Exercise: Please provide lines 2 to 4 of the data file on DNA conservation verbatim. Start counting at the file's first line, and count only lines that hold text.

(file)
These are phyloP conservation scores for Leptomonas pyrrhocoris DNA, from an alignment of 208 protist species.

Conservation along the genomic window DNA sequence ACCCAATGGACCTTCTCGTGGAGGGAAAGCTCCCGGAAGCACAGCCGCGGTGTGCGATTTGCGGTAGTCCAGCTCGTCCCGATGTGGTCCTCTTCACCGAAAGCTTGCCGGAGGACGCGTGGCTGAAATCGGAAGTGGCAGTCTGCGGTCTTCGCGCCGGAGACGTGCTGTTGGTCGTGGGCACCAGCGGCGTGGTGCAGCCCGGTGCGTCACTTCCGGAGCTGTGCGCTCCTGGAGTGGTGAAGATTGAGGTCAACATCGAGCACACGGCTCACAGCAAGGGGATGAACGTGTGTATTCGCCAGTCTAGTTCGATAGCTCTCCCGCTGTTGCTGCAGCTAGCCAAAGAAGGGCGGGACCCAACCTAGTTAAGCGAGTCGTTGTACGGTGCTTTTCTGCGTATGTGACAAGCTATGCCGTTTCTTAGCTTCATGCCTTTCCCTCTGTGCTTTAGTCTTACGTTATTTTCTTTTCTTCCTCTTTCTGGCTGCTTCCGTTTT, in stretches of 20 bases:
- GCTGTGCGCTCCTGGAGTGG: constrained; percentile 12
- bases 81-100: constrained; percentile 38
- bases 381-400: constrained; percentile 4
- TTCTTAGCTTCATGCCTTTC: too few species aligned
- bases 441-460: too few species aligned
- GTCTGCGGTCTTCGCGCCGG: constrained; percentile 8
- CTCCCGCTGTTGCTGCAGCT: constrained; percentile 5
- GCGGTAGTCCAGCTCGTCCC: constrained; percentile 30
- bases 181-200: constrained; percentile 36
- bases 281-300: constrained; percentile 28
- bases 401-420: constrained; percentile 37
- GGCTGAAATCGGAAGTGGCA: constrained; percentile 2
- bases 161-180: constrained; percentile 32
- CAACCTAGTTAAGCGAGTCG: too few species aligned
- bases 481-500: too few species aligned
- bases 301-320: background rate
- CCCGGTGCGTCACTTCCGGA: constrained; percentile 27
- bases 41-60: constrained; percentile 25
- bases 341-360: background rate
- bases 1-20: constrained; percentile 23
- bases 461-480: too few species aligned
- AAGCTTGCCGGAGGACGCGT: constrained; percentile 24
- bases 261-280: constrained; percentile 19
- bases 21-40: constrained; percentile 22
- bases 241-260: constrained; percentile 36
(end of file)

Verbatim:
Conservation along the genomic window DNA sequence ACCCAATGGACCTTCTCGTGGAGGGAAAGCTCCCGGAAGCACAGCCGCGGTGTGCGATTTGCGGTAGTCCAGCTCGTCCCGATGTGGTCCTCTTCACCGAAAGCTTGCCGGAGGACGCGTGGCTGAAATCGGAAGTGGCAGTCTGCGGTCTTCGCGCCGGAGACGTGCTGTTGGTCGTGGGCACCAGCGGCGTGGTGCAGCCCGGTGCGTCACTTCCGGAGCTGTGCGCTCCTGGAGTGGTGAAGATTGAGGTCAACATCGAGCACACGGCTCACAGCAAGGGGATGAACGTGTGTATTCGCCAGTCTAGTTCGATAGCTCTCCCGCTGTTGCTGCAGCTAGCCAAAGAAGGGCGGGACCCAACCTAGTTAAGCGAGTCGTTGTACGGTGCTTTTCTGCGTATGTGACAAGCTATGCCGTTTCTTAGCTTCATGCCTTTCCCTCTGTGCTTTAGTCTTACGTTATTTTCTTTTCTTCCTCTTTCTGGCTGCTTCCGTTTT, in stretches of 20 bases:
- GCTGTGCGCTCCTGGAGTGG: constrained; percentile 12
- bases 81-100: constrained; percentile 38